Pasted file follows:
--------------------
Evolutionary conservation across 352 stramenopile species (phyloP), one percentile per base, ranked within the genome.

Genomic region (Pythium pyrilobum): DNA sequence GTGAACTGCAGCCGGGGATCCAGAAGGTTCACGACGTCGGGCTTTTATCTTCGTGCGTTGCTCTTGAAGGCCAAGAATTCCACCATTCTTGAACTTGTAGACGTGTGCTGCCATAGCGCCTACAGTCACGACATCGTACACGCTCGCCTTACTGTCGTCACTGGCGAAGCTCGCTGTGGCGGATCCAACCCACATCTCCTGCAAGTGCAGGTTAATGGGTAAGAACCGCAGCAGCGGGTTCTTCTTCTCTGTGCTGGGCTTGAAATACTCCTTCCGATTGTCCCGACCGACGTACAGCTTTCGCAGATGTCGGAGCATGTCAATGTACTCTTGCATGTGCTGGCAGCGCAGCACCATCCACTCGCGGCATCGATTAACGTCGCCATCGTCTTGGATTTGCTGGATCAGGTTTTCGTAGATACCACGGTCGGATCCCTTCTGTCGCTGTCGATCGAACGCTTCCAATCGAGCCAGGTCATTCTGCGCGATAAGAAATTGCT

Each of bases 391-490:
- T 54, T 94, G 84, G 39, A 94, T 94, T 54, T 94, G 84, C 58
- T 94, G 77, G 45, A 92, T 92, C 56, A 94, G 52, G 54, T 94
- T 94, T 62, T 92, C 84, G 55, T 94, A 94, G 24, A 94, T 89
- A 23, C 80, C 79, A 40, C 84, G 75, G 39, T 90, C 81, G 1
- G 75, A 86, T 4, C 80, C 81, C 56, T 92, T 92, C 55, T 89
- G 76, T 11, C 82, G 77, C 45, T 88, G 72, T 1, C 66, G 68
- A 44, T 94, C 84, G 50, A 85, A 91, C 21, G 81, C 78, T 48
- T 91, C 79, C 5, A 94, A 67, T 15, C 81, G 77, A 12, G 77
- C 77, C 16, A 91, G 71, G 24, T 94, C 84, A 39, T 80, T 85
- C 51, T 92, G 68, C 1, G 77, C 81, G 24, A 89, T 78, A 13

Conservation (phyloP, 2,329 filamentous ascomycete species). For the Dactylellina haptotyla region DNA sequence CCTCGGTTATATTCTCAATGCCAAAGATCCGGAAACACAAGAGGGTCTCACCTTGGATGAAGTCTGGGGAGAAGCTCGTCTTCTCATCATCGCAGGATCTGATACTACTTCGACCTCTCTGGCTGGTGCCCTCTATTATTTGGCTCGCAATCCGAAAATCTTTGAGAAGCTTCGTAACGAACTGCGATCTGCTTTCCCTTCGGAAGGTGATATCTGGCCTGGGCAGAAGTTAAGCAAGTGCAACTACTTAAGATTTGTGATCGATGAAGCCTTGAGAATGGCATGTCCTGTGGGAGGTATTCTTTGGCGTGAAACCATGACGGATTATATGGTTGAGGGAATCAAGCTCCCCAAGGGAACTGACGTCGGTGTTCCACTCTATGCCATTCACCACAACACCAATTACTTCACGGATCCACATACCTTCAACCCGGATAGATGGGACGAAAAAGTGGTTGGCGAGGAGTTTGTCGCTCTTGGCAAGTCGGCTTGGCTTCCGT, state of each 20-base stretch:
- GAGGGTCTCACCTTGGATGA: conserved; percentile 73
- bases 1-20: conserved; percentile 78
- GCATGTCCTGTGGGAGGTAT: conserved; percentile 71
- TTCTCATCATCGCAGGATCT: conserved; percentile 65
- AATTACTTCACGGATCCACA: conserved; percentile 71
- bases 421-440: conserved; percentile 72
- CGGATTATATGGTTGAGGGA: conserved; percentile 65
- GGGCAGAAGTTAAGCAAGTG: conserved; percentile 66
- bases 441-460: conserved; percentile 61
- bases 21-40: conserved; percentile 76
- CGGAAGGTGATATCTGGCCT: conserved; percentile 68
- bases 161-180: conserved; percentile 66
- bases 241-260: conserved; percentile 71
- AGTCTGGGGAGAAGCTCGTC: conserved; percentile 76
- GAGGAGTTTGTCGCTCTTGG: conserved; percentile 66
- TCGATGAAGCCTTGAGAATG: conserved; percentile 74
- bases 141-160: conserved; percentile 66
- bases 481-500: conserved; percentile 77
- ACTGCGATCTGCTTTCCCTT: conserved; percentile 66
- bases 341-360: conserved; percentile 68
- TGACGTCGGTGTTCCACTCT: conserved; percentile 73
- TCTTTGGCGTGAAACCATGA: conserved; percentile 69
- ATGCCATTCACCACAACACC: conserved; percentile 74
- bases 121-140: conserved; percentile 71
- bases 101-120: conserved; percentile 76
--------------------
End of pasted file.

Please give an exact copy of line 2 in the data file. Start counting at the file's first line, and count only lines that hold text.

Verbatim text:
Genomic region (Pythium pyrilobum): DNA sequence GTGAACTGCAGCCGGGGATCCAGAAGGTTCACGACGTCGGGCTTTTATCTTCGTGCGTTGCTCTTGAAGGCCAAGAATTCCACCATTCTTGAACTTGTAGACGTGTGCTGCCATAGCGCCTACAGTCACGACATCGTACACGCTCGCCTTACTGTCGTCACTGGCGAAGCTCGCTGTGGCGGATCCAACCCACATCTCCTGCAAGTGCAGGTTAATGGGTAAGAACCGCAGCAGCGGGTTCTTCTTCTCTGTGCTGGGCTTGAAATACTCCTTCCGATTGTCCCGACCGACGTACAGCTTTCGCAGATGTCGGAGCATGTCAATGTACTCTTGCATGTGCTGGCAGCGCAGCACCATCCACTCGCGGCATCGATTAACGTCGCCATCGTCTTGGATTTGCTGGATCAGGTTTTCGTAGATACCACGGTCGGATCCCTTCTGTCGCTGTCGATCGAACGCTTCCAATCGAGCCAGGTCATTCTGCGCGATAAGAAATTGCT